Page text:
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Anna Parkinson

Associate Professor

Ph.D., Cornell University, 2007

Anna Parkinson is Associate Professor in the Department of German, a Core Member of the Critical Theory Program, and an affiliate of the Gender and Sexuality Studies Program and the Jewish Studies Program at Northwestern University.

Her research has been supported by grants from institutions including the DAAD, the Andrew W. Mellon Foundation, the Deutsches Literaturarchiv (Marbach), the American Psychoanalytic Association, the Association for Women-in German, the "Languages of Emotion" Excellence Cluster at the Freie Universität Berlin, and the Mandel Center for Advanced Holocaust Studies at the United States Holocaust Memorial Museum. At Northwestern her scholarship has been supported by an AT&T Research Fellowship (2016-2018) and Faculty Research Grants, and in 2018 she was the recipient of a Weinberg College Distinguished Teaching Award at Northwestern. 2019-2020, she received an Andrew W. Mellon New Directions Fellowship, which allowed her to pursue formal training in forensic science, criminal justice and forensic and cultural anthropology at Columbia University and John Jay Institute for Criminal Justice, CUNY and Spanish language training.

Her first book, titled An Emotional State: The Politics of Emotion in Postwar West German Culture, was published in 2015 by the University of Michigan Press in the "Social History, Popular Culture, and Politics in Germany" series. Other publications include: “Zwischen Nirgendwo und Immer Wieder: Das Unzeitgemäße in Hans Keilsons Romanen und die nicht ganz verpasste Begegnung mit dem Tod des Widersachers” (2019),  “Under the Sign of Caricature: Figuring Exile in Adolf Hoffmeister’s The Unwilling Tourist (1941-42)” in Exilforschung  (2017), “A Sentimental Re-education: Postwar West Germany’s Intimate Geographies” in Emotion, Space and Society (2017), “Adorno on the Airwaves: Feeling Reason, Educating Emotions,” in German Politics and Society (2014), and an invited response to the question: “What is the Future of Psychoanalysis in the Academy?” in Psychoanalysis and History (2018).  Currently she is working on a series of essays addressing the Jewish-German author and psychoanalyst Hans Keilson's work. Her new book project is linked to modalities of evidence in forensics and art, drawing on her involvement as co-convener (with Professor Sarah Nuttall, Director of the Wits Institute for Social and Economic Research /WISER at the University of Witwatersrand, Johannesburg, SA) of the project “Trauma, Politics, and the Uses of Memory,” in the Andrew W. Mellon Project “Critical Theory in the Global South” (2017-2020) in the Program in Critical Theory at Northwestern (partner university in the International Consortium of Critical Theory Programs). See:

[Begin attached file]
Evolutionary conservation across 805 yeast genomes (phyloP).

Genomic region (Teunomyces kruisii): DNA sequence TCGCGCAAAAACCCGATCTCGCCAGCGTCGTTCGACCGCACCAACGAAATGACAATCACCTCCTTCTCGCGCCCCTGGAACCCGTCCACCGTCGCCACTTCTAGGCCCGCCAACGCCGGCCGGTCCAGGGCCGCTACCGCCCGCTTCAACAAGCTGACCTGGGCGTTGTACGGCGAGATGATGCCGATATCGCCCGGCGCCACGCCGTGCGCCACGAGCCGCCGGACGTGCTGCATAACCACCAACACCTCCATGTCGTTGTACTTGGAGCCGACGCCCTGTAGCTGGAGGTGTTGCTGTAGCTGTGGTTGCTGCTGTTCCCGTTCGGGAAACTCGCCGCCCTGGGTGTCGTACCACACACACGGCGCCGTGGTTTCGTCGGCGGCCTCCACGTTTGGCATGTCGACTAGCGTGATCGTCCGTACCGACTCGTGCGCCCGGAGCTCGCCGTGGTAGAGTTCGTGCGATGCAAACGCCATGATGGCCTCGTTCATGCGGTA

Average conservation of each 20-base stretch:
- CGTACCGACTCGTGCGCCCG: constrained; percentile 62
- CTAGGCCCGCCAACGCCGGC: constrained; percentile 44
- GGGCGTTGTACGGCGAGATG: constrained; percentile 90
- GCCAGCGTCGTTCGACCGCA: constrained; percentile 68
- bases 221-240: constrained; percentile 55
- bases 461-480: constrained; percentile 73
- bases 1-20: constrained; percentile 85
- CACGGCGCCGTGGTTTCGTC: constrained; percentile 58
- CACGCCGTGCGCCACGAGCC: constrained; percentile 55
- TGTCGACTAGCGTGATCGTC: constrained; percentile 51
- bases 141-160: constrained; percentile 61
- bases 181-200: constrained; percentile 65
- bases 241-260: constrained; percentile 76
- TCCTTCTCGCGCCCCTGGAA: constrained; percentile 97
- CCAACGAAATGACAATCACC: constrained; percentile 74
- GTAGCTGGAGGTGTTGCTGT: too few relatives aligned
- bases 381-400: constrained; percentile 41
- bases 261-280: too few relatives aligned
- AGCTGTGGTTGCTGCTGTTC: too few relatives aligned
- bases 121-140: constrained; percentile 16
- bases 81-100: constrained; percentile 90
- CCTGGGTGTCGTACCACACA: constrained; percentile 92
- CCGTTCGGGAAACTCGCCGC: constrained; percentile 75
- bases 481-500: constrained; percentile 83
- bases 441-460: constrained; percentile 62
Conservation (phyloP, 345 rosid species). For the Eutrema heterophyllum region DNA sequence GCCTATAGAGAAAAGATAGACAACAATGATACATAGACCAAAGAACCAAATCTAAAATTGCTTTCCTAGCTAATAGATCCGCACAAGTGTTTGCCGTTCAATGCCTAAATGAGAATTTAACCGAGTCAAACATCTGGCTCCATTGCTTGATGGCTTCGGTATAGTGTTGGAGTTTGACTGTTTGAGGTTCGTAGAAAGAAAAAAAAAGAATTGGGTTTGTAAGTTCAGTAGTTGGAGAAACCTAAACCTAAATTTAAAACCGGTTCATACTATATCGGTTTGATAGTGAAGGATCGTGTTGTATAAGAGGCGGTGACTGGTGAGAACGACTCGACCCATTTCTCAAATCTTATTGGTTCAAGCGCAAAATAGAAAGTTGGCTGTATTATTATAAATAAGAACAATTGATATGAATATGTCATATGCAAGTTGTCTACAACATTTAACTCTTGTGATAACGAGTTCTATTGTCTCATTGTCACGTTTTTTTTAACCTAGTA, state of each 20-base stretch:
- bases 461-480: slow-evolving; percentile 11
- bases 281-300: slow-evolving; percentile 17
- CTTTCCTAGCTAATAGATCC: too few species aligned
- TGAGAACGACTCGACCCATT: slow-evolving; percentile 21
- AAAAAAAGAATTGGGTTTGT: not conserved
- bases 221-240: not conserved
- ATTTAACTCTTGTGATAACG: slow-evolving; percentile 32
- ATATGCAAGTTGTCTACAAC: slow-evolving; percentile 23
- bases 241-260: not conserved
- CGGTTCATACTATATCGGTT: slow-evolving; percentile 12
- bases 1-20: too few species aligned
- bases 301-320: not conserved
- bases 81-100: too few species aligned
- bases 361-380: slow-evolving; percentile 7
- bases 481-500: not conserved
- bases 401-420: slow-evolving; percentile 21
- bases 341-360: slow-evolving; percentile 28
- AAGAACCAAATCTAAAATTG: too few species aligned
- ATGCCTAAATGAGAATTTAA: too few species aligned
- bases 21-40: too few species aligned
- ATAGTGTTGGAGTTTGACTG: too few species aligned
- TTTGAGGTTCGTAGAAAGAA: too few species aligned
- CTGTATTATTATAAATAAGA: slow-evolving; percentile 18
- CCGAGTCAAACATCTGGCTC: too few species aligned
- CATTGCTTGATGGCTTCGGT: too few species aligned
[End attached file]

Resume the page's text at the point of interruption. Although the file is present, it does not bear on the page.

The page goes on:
Teaching and research interests include: twentieth and twenty-first century German-language literature and film, psychoanalytic and critical theory, modern South African literature and film, memory studies, forensic anthropology, literature of migration, gender and queer theory, literary theory, genocide studies, and media of the Cold War era.